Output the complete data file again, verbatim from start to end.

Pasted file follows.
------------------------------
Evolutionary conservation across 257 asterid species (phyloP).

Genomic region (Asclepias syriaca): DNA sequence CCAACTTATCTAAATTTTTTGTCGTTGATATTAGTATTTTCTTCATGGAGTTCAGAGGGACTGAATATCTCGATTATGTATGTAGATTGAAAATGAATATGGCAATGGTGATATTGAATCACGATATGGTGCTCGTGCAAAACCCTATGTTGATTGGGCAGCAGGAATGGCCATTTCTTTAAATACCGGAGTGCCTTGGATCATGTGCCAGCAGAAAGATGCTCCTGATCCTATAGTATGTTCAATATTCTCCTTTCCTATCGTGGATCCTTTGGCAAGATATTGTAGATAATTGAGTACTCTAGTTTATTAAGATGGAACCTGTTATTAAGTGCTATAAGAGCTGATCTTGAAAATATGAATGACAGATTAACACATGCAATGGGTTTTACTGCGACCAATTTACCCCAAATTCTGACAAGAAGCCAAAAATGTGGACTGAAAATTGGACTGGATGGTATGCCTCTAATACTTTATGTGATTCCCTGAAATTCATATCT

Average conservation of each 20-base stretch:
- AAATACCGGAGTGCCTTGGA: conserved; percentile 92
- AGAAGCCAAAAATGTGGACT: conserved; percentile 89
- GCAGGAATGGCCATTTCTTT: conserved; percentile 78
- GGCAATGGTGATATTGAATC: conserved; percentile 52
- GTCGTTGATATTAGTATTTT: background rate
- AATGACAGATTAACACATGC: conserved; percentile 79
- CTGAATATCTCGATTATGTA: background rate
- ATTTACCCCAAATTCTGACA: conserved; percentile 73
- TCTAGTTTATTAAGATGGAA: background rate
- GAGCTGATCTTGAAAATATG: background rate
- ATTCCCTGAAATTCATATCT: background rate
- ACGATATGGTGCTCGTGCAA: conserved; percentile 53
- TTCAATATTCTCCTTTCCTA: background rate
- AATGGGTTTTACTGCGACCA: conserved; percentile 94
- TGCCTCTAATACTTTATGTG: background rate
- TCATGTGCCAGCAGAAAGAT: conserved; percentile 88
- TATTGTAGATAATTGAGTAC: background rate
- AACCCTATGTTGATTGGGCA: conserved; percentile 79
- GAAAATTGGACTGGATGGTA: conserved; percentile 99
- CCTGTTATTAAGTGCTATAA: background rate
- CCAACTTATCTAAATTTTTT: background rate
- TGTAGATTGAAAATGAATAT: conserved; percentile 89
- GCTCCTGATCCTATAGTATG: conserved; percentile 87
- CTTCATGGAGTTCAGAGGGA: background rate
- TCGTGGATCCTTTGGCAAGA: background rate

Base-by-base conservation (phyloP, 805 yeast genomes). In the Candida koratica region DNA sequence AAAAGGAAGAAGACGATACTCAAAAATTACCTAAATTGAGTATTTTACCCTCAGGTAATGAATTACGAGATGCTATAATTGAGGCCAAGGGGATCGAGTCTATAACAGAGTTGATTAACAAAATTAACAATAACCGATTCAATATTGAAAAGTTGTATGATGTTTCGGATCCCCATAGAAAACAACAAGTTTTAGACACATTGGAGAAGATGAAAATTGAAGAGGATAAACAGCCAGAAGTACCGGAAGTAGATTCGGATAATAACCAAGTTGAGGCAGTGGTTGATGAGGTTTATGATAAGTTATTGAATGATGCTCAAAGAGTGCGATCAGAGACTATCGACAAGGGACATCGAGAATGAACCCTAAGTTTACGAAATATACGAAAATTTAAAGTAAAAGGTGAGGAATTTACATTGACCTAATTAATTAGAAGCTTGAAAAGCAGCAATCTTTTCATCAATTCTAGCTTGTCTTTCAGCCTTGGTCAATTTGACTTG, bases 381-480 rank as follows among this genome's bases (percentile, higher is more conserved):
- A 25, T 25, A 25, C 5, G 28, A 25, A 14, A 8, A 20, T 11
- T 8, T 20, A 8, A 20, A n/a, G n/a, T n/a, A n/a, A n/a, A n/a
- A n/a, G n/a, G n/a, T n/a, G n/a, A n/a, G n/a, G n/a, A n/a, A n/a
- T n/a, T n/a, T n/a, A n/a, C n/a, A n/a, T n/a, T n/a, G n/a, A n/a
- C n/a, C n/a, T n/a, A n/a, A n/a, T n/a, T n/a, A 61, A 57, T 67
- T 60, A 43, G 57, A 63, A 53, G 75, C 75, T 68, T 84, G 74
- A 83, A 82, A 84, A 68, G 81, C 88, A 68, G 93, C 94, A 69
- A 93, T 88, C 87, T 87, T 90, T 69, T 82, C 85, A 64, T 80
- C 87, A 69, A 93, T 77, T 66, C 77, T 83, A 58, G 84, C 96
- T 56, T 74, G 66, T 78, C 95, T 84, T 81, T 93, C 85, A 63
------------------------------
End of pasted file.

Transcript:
Evolutionary conservation across 257 asterid species (phyloP).

Genomic region (Asclepias syriaca): DNA sequence CCAACTTATCTAAATTTTTTGTCGTTGATATTAGTATTTTCTTCATGGAGTTCAGAGGGACTGAATATCTCGATTATGTATGTAGATTGAAAATGAATATGGCAATGGTGATATTGAATCACGATATGGTGCTCGTGCAAAACCCTATGTTGATTGGGCAGCAGGAATGGCCATTTCTTTAAATACCGGAGTGCCTTGGATCATGTGCCAGCAGAAAGATGCTCCTGATCCTATAGTATGTTCAATATTCTCCTTTCCTATCGTGGATCCTTTGGCAAGATATTGTAGATAATTGAGTACTCTAGTTTATTAAGATGGAACCTGTTATTAAGTGCTATAAGAGCTGATCTTGAAAATATGAATGACAGATTAACACATGCAATGGGTTTTACTGCGACCAATTTACCCCAAATTCTGACAAGAAGCCAAAAATGTGGACTGAAAATTGGACTGGATGGTATGCCTCTAATACTTTATGTGATTCCCTGAAATTCATATCT

Average conservation of each 20-base stretch:
- AAATACCGGAGTGCCTTGGA: conserved; percentile 92
- AGAAGCCAAAAATGTGGACT: conserved; percentile 89
- GCAGGAATGGCCATTTCTTT: conserved; percentile 78
- GGCAATGGTGATATTGAATC: conserved; percentile 52
- GTCGTTGATATTAGTATTTT: background rate
- AATGACAGATTAACACATGC: conserved; percentile 79
- CTGAATATCTCGATTATGTA: background rate
- ATTTACCCCAAATTCTGACA: conserved; percentile 73
- TCTAGTTTATTAAGATGGAA: background rate
- GAGCTGATCTTGAAAATATG: background rate
- ATTCCCTGAAATTCATATCT: background rate
- ACGATATGGTGCTCGTGCAA: conserved; percentile 53
- TTCAATATTCTCCTTTCCTA: background rate
- AATGGGTTTTACTGCGACCA: conserved; percentile 94
- TGCCTCTAATACTTTATGTG: background rate
- TCATGTGCCAGCAGAAAGAT: conserved; percentile 88
- TATTGTAGATAATTGAGTAC: background rate
- AACCCTATGTTGATTGGGCA: conserved; percentile 79
- GAAAATTGGACTGGATGGTA: conserved; percentile 99
- CCTGTTATTAAGTGCTATAA: background rate
- CCAACTTATCTAAATTTTTT: background rate
- TGTAGATTGAAAATGAATAT: conserved; percentile 89
- GCTCCTGATCCTATAGTATG: conserved; percentile 87
- CTTCATGGAGTTCAGAGGGA: background rate
- TCGTGGATCCTTTGGCAAGA: background rate

Base-by-base conservation (phyloP, 805 yeast genomes). In the Candida koratica region DNA sequence AAAAGGAAGAAGACGATACTCAAAAATTACCTAAATTGAGTATTTTACCCTCAGGTAATGAATTACGAGATGCTATAATTGAGGCCAAGGGGATCGAGTCTATAACAGAGTTGATTAACAAAATTAACAATAACCGATTCAATATTGAAAAGTTGTATGATGTTTCGGATCCCCATAGAAAACAACAAGTTTTAGACACATTGGAGAAGATGAAAATTGAAGAGGATAAACAGCCAGAAGTACCGGAAGTAGATTCGGATAATAACCAAGTTGAGGCAGTGGTTGATGAGGTTTATGATAAGTTATTGAATGATGCTCAAAGAGTGCGATCAGAGACTATCGACAAGGGACATCGAGAATGAACCCTAAGTTTACGAAATATACGAAAATTTAAAGTAAAAGGTGAGGAATTTACATTGACCTAATTAATTAGAAGCTTGAAAAGCAGCAATCTTTTCATCAATTCTAGCTTGTCTTTCAGCCTTGGTCAATTTGACTTG, bases 381-480 rank as follows among this genome's bases (percentile, higher is more conserved):
- A 25, T 25, A 25, C 5, G 28, A 25, A 14, A 8, A 20, T 11
- T 8, T 20, A 8, A 20, A n/a, G n/a, T n/a, A n/a, A n/a, A n/a
- A n/a, G n/a, G n/a, T n/a, G n/a, A n/a, G n/a, G n/a, A n/a, A n/a
- T n/a, T n/a, T n/a, A n/a, C n/a, A n/a, T n/a, T n/a, G n/a, A n/a
- C n/a, C n/a, T n/a, A n/a, A n/a, T n/a, T n/a, A 61, A 57, T 67
- T 60, A 43, G 57, A 63, A 53, G 75, C 75, T 68, T 84, G 74
- A 83, A 82, A 84, A 68, G 81, C 88, A 68, G 93, C 94, A 69
- A 93, T 88, C 87, T 87, T 90, T 69, T 82, C 85, A 64, T 80
- C 87, A 69, A 93, T 77, T 66, C 77, T 83, A 58, G 84, C 96
- T 56, T 74, G 66, T 78, C 95, T 84, T 81, T 93, C 85, A 63